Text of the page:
From John Coffin Jones
Boston May 1st. 1790
The Joy express’d by the good People of this Country, upon your return to it, flowing from a grateful sense of the signal benefits they have received from your former services; and from their well founded expectations of your future Patriotic exertions. I experienc’d an augmentation of from my personal obligations, for your very polite attention to Mrs. Jones and myself in France; of which therefore I presume to request your acceptance of this acknowledgement, with my congratulations upon an event, that I am persuaded must afford happiness to you, because it is productive of it to your friends and country.
From your intimate knowledge of the affairs of England and France; and of their relation to this Country, with respect to commercial objects, I take the liberty to submit to you the following observations relative to the state of the Fisheries of this Country.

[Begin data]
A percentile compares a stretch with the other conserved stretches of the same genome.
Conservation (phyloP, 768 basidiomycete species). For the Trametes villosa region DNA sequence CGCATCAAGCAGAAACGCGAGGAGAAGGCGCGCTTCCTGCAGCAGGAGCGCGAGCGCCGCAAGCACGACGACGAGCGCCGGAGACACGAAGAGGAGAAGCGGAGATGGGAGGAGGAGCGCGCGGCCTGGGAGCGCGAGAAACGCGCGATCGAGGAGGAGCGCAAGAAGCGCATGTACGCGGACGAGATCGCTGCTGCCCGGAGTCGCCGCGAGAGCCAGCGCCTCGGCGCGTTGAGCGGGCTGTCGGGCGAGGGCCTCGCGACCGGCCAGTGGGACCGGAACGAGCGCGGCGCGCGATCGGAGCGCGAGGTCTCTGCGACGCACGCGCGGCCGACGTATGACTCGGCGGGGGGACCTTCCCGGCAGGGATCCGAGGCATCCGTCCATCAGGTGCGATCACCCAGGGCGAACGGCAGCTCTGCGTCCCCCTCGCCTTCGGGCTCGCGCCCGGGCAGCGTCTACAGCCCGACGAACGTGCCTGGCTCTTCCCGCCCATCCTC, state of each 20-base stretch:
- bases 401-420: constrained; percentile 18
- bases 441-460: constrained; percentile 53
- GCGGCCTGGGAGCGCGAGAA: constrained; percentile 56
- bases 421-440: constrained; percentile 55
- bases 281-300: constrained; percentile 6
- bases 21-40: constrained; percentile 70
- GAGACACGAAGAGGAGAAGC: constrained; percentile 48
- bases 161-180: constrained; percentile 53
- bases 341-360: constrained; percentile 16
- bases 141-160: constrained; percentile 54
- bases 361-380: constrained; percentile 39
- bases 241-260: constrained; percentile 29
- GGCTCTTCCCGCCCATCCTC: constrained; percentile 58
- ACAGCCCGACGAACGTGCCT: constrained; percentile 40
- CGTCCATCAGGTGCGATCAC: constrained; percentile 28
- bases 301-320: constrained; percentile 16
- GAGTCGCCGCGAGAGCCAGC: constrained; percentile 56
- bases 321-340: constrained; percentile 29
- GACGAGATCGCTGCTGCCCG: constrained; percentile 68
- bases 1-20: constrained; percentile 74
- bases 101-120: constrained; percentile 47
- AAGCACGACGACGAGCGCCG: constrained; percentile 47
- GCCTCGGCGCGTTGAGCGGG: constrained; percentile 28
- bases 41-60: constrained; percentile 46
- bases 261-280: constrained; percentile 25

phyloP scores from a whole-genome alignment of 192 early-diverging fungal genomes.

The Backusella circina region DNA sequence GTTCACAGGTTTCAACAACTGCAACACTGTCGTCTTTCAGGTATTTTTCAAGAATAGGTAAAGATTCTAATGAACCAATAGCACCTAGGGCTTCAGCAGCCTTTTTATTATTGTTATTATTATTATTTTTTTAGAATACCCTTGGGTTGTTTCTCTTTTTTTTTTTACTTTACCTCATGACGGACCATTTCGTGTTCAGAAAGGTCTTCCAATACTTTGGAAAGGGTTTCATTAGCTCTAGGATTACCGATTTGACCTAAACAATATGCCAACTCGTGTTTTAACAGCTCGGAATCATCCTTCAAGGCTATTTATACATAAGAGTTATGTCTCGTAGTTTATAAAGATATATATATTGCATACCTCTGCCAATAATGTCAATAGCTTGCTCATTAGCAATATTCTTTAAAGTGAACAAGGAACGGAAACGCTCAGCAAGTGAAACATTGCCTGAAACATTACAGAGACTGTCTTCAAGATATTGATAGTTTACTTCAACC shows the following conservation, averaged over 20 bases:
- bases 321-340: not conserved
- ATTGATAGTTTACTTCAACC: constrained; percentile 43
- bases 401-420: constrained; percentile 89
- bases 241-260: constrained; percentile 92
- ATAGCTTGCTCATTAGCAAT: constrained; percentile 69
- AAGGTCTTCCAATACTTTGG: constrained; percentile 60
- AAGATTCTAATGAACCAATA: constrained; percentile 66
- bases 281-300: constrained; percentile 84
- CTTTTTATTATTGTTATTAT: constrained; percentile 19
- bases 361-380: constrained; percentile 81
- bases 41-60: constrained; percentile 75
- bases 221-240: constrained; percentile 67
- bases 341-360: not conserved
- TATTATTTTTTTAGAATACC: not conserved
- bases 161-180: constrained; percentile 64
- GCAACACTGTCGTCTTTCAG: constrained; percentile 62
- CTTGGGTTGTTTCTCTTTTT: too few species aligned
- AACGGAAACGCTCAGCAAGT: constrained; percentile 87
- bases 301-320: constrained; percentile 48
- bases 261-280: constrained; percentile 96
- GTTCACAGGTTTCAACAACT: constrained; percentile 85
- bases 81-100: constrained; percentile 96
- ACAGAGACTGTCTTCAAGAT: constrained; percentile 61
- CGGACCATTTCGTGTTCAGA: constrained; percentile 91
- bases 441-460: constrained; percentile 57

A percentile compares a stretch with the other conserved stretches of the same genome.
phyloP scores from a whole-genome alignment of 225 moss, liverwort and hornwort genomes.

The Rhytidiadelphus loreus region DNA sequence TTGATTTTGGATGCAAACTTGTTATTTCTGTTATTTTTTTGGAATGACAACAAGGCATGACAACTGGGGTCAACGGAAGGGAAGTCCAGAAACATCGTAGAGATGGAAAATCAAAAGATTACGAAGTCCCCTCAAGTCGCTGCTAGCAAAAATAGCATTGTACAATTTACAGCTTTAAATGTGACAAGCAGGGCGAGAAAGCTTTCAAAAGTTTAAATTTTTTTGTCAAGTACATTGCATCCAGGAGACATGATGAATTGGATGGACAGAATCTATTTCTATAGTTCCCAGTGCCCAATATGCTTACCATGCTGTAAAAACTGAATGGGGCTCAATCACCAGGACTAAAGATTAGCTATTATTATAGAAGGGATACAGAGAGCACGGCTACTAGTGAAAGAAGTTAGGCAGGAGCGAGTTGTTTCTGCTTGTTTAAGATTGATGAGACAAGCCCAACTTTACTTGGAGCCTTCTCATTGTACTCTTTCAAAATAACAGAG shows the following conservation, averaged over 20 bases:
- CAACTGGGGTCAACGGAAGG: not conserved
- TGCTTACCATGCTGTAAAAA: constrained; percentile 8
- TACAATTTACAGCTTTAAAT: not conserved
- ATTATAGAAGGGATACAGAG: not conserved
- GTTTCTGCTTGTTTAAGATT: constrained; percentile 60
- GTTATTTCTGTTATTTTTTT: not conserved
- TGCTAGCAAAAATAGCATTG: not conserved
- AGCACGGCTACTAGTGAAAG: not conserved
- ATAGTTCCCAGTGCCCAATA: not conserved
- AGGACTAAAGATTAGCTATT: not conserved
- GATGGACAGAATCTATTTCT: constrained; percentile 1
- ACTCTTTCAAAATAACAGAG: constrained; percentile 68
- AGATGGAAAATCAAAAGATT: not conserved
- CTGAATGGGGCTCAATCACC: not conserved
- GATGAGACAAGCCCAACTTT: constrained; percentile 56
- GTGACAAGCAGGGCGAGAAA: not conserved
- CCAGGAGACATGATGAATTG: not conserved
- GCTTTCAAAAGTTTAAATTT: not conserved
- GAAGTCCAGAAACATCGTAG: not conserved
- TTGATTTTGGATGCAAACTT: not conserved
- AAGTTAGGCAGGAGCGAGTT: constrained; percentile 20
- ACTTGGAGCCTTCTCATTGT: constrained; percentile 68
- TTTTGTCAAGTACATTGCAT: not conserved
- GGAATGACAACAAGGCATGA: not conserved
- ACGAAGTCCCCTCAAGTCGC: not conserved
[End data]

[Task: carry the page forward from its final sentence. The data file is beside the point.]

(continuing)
The Whalefishery has ever been the most important branch of bussiness to this State, by furnishing its’ most valuable Staple export, creating a great consumption of the Produce of the Country; and thereby giving employment to a vast number of husbandmen and mechanics, whilst it proved a most extensive nursery of expert and hardy seamen. Fully aware of these advantages, and from a desire to transfer them from the United States to themselves, GBritain hath made it the great object of her policy to accomplish it; and in order thereto, She has not only subjected, the Whalebone and Oil taken by this Country, to very high Duties at her markets; restricting the transportation of them to British Bottoms; but has given large bounties to her own vessels employd in this Fishery, and used every method to entice the American Whalemen, without whose aid they could not succeed, into their service. In consequence of these measures, the Whalefishery declin’d here very much and would have entirely failed, had it not at that time been prevented by the introduction of Oil and Whalebone into France; But even this prospect, important and flattering as it was, under those unfortunate circumstances, has been since nearly destroy’d by the treacherous and insidious measures of the People of the Society of Quakers inhabitants of the Island of Nantucket, the place from whence the Whalefishery was principally carried on. Some of the most influential of those Characters, finding their wishes and secret machinations for a subjugation of this country to GBritian ineffectual, the close of the War, went to the Court of London with propositions for transporting the Whalemen of Nantucket to some of the British Territories, for the purpose of transfering this bussiness to that Country. But at that period the British Cabinet, being employ’d upon objects of the greatest magnitude, could not find leisure, immediately to attend to their representations. Not to lose time therefore, nor a sight of their own particular interest, these shrew’d people, knowing the strong predeliction France then had for the People of this Country and the jealousy with which they view’d GBritian as a rival, took the resolution of making an application at Versails for the same purpose, representing, without doubt, (altho most falsely) their desire to give France a preference. Unfortunately for this Country, the particular circumstances of the moment were propitious to their views, for France concluded a hasty treaty with them stipulating great Bounties for all the vessels they should employ from the Ports of France in the Whalefishery with particular privileges for the men engagd in the bussiness. In consequence of these advantag[es] they have been able to transport a great number of Whalemen from this Country to France, and are rapidly increasing the Whalefishery there, whereby the United States are not only depriv’d of those valuable citizens and their services; but must go to the only markets remaining for the little Oil and Bone taken by their vessels, upon very disadvantageous terms. This Evil has become so extensive and alarming that the Legislature of this State finding their authority incompetent to providing a remedy, have applied to the General Government for their interposition to that End. Several Ships are at this time building in this State, to be man’d by American Whalemen and owned in France, where they are destin’d; and they have been preceeded by many others, in the same way. Would not an Act upon the Principles of the British Statute which has been found very effectual to prevent attempts to seduce their manufacturers, apply in this instance? I have troubled you with this representation, not only from a hope of engaging your attention to an object so important to this country; but from an expectation, that if you view it, as I do, as prejudicial to the true Interest of France, a just statement of it may have the benefit of your influence there. And indeed when it is consider’d, that France, wholly supports this bussiness by an enormous expence, that She is subjected to great frauds, which the ingenuity of those people who conduct it, enables them to practice successfully; and without which they could not find it so profitable to themselves, that the Americans will not continue with them longer than they are supported by the liberality they experience; and that America could furnish those articles much cheaper than they can be obtain’d in any other way, it must evidently, be for their Interest to discontinue a competition with America in this Branch the further prosecution of which can only serve to enrich their American Agents in France, at the expence of that Country and to the injury of this.